At the Angelus, Pope Francis remembers the end of the Great War, and asks everyone to "reject the culture of war". The gesture of St. Martin, of sharing with the poor, "shows everyone the way to build peace". The "poor and generous widow as a model of Christian life to be imitated". "To give to the Lord and our brothers and sisters not something of ours, but ourselves". Thirteen consecrated men and three lay faithful, martyrs of the Spanish civil war, beatified in Barcelona. Next Sunday, November 18, the second World Day of the Poor is celebrated.
Vatican City (AsiaNews) - "Invest in peace, not war!" this was the appeal that, after the Angelus, Pope Francis addressed today to the whole world in memory of the 100th anniversary of the end of the First World War, which Benedict XVI defined "the senseless slaughter". It is estimated that the war of 1915-1918 was one of the bloodiest with 37 million dead, counting 16 million killed and 20 million injured and mutilated both military and civilians.
Recalling that at 13.30 the bells of St. Peter, along with those of the whole world will sound in remembrance of the end of the conflict, Francis added that the memory of the 100 years "is a severe warning to reject the culture of war and to look for every legitimate means to put an end to the conflicts that still bleed several regions of the world ".
"While we pray for all the victims of that terrible tragedy - he continued - we say forcefully: invest in peace, not in war! And, as an emblematic sign, we take that of the great Saint Martin of Tours, who we remember today: he cut his cloak in two to share it with a poor man. This gesture of human solidarity indicates to everyone the way to build peace ".
Previously, commenting on today's Gospel (32nd Sunday for year, B, Mark 12, 38-44), the Pope compared the two characters present in the passage: "the scribe and the widow. The first represents the important, rich, influential people; the other represents the last, the poor, the weak ".
The superiority and the vanity of the scribes, "leads them to contempt for those who count little or are in a disadvantageous economic position, like widows". The widow instead, "goes to put in the treasury of the temple two coins, all that remained, she makes her offer trying to go unnoticed, almost ashamed. But, precisely in this humility, she performs an act charged with great religious and spiritual significance. That gesture full of sacrifice does not escape the attentive gaze of Jesus, who in fact sees the total gift of self shine to which he wants to educate his disciples ".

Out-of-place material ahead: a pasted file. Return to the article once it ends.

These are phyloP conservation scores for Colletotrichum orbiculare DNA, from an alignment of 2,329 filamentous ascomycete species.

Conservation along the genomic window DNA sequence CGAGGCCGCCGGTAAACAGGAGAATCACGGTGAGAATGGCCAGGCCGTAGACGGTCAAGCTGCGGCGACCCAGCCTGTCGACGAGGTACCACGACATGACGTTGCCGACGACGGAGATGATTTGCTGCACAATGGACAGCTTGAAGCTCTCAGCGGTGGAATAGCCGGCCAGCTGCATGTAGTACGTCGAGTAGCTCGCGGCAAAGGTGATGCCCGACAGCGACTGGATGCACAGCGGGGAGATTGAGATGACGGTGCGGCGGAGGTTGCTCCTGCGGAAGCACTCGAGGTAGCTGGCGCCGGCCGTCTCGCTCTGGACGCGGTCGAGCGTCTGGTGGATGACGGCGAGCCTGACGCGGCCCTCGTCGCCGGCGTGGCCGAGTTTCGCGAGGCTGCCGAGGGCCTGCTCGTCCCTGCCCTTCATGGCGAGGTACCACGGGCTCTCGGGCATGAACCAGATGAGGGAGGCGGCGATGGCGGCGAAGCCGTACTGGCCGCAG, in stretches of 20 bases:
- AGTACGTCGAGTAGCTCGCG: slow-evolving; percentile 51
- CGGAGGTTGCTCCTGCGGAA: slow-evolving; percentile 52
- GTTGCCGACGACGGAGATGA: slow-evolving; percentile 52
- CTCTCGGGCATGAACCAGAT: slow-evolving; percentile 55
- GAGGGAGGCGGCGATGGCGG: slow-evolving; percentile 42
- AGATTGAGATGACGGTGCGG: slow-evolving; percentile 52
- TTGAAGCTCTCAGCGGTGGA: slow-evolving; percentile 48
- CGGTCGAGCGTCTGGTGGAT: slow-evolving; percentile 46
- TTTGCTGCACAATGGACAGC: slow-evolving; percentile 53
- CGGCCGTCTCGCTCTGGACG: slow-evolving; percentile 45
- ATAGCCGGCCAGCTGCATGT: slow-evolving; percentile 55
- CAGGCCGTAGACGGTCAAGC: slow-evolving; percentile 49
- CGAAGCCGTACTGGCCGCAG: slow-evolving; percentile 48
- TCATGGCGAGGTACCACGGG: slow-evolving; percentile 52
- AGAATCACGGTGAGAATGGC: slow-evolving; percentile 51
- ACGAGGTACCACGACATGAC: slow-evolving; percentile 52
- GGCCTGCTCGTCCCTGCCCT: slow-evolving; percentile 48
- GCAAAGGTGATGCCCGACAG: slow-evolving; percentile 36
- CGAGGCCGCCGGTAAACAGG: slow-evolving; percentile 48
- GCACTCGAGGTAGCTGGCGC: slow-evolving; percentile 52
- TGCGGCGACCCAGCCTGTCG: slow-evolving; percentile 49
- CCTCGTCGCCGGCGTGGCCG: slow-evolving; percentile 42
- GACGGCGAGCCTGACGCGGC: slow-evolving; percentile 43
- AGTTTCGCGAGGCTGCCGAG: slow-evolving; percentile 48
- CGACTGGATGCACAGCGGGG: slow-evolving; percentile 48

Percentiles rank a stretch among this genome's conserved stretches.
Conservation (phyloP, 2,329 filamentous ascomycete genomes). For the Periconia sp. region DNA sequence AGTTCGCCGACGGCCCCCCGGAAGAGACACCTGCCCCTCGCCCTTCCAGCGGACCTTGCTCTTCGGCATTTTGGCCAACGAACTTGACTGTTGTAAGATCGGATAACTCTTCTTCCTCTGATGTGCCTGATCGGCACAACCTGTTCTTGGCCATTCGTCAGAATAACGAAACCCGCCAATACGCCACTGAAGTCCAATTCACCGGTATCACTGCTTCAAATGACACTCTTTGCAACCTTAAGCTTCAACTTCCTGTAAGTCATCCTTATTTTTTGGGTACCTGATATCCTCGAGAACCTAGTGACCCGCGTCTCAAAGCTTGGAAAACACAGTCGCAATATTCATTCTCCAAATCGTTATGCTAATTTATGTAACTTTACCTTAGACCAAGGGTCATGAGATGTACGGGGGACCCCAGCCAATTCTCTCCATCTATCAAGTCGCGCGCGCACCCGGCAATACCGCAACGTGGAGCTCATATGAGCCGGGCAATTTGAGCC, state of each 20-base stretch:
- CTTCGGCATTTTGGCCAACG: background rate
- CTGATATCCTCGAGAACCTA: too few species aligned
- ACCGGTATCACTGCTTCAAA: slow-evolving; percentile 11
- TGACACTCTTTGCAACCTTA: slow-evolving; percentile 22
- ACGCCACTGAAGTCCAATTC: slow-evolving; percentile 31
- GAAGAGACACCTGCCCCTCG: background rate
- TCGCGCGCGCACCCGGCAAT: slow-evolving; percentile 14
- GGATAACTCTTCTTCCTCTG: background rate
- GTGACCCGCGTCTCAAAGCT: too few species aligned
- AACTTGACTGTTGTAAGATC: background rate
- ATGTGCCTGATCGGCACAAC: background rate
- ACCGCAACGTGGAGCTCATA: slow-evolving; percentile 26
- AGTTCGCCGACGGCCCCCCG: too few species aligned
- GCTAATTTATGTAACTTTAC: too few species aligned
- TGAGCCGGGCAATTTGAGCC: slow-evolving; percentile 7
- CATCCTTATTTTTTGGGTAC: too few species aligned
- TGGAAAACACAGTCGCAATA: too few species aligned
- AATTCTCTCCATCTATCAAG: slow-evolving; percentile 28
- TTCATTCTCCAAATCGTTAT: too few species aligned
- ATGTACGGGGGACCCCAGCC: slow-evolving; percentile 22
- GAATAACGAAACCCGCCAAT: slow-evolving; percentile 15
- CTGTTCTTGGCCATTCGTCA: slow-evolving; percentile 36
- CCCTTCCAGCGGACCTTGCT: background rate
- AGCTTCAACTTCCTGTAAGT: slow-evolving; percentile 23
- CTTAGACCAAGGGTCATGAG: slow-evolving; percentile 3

"Our 'giving' to God in prayer and to others in charity - he emphasized - should always shy away from ritualism and formalism, as well as from the logic of calculation, and be an expression of gratuitousness. Just as Jesus did. Jesus did not make us pay for redemption! ... This is why Jesus indicates that poor and generous widow as a model of Christian life to be imitated ... May the Virgin Mary, a poor woman who gave herself totally to God, sustain us in the purpose of giving to the Lord and to the brothers not something of us, but ourselves, in a humble and generous offering ".
After the Marian prayer, Francis said that yesterday in Barcelona, Fr. Teodoro Illera del Olmo (1883-1936) and fifteen fellow martyrs were beatified. These are thirteen consecrated persons and three lay faithful. "These new blesseds - the pontiff said - were all killed for their faith, in different places and dates, during the war and religious persecution of the last century in Spain. We praise the Lord for these courageous witnesses ". And he asked those present to applaud them.
Finally, the Pope recalled that next Sunday, November 18, the Second World Day of the Poor will be celebrated, with many initiatives of evangelization, prayer and sharing.
The Day was commissioned precisely by Pope Francis, to sensitize the world to sharing with the poor. "Even here in St. Peter's Square - he said - a health clinic has been set up which will offer treatment to those in need for a week. I hope that this Day will foster an increasing attention to the needs of the last and the marginalized ".